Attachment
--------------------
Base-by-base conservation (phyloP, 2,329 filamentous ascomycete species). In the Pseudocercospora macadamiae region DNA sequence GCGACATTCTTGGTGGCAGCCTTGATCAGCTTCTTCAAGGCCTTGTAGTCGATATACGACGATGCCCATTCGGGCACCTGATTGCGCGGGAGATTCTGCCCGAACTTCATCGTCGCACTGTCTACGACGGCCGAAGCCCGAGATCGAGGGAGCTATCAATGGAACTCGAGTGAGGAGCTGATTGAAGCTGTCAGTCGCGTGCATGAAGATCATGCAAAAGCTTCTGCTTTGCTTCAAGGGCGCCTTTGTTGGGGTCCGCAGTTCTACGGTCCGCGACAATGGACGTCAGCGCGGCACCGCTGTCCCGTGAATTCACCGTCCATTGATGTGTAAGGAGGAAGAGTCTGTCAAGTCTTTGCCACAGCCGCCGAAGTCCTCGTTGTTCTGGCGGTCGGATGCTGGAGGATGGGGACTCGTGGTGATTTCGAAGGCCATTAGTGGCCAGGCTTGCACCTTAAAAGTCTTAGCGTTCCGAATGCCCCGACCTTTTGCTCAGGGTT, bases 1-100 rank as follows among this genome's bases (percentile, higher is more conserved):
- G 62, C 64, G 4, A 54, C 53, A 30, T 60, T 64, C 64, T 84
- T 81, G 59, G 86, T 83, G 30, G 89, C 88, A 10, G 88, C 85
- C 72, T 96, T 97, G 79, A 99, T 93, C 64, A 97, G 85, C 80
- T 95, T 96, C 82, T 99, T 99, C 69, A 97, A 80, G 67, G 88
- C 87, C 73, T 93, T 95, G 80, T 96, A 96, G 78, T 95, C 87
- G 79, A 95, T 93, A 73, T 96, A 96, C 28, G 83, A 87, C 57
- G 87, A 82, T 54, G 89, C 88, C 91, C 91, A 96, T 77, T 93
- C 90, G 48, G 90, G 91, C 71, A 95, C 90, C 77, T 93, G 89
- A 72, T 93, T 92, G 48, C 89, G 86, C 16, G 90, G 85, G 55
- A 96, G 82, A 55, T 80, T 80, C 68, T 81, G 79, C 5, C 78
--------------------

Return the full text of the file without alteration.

Base-by-base conservation (phyloP, 2,329 filamentous ascomycete species). In the Pseudocercospora macadamiae region DNA sequence GCGACATTCTTGGTGGCAGCCTTGATCAGCTTCTTCAAGGCCTTGTAGTCGATATACGACGATGCCCATTCGGGCACCTGATTGCGCGGGAGATTCTGCCCGAACTTCATCGTCGCACTGTCTACGACGGCCGAAGCCCGAGATCGAGGGAGCTATCAATGGAACTCGAGTGAGGAGCTGATTGAAGCTGTCAGTCGCGTGCATGAAGATCATGCAAAAGCTTCTGCTTTGCTTCAAGGGCGCCTTTGTTGGGGTCCGCAGTTCTACGGTCCGCGACAATGGACGTCAGCGCGGCACCGCTGTCCCGTGAATTCACCGTCCATTGATGTGTAAGGAGGAAGAGTCTGTCAAGTCTTTGCCACAGCCGCCGAAGTCCTCGTTGTTCTGGCGGTCGGATGCTGGAGGATGGGGACTCGTGGTGATTTCGAAGGCCATTAGTGGCCAGGCTTGCACCTTAAAAGTCTTAGCGTTCCGAATGCCCCGACCTTTTGCTCAGGGTT, bases 1-100 rank as follows among this genome's bases (percentile, higher is more conserved):
- G 62, C 64, G 4, A 54, C 53, A 30, T 60, T 64, C 64, T 84
- T 81, G 59, G 86, T 83, G 30, G 89, C 88, A 10, G 88, C 85
- C 72, T 96, T 97, G 79, A 99, T 93, C 64, A 97, G 85, C 80
- T 95, T 96, C 82, T 99, T 99, C 69, A 97, A 80, G 67, G 88
- C 87, C 73, T 93, T 95, G 80, T 96, A 96, G 78, T 95, C 87
- G 79, A 95, T 93, A 73, T 96, A 96, C 28, G 83, A 87, C 57
- G 87, A 82, T 54, G 89, C 88, C 91, C 91, A 96, T 77, T 93
- C 90, G 48, G 90, G 91, C 71, A 95, C 90, C 77, T 93, G 89
- A 72, T 93, T 92, G 48, C 89, G 86, C 16, G 90, G 85, G 55
- A 96, G 82, A 55, T 80, T 80, C 68, T 81, G 79, C 5, C 78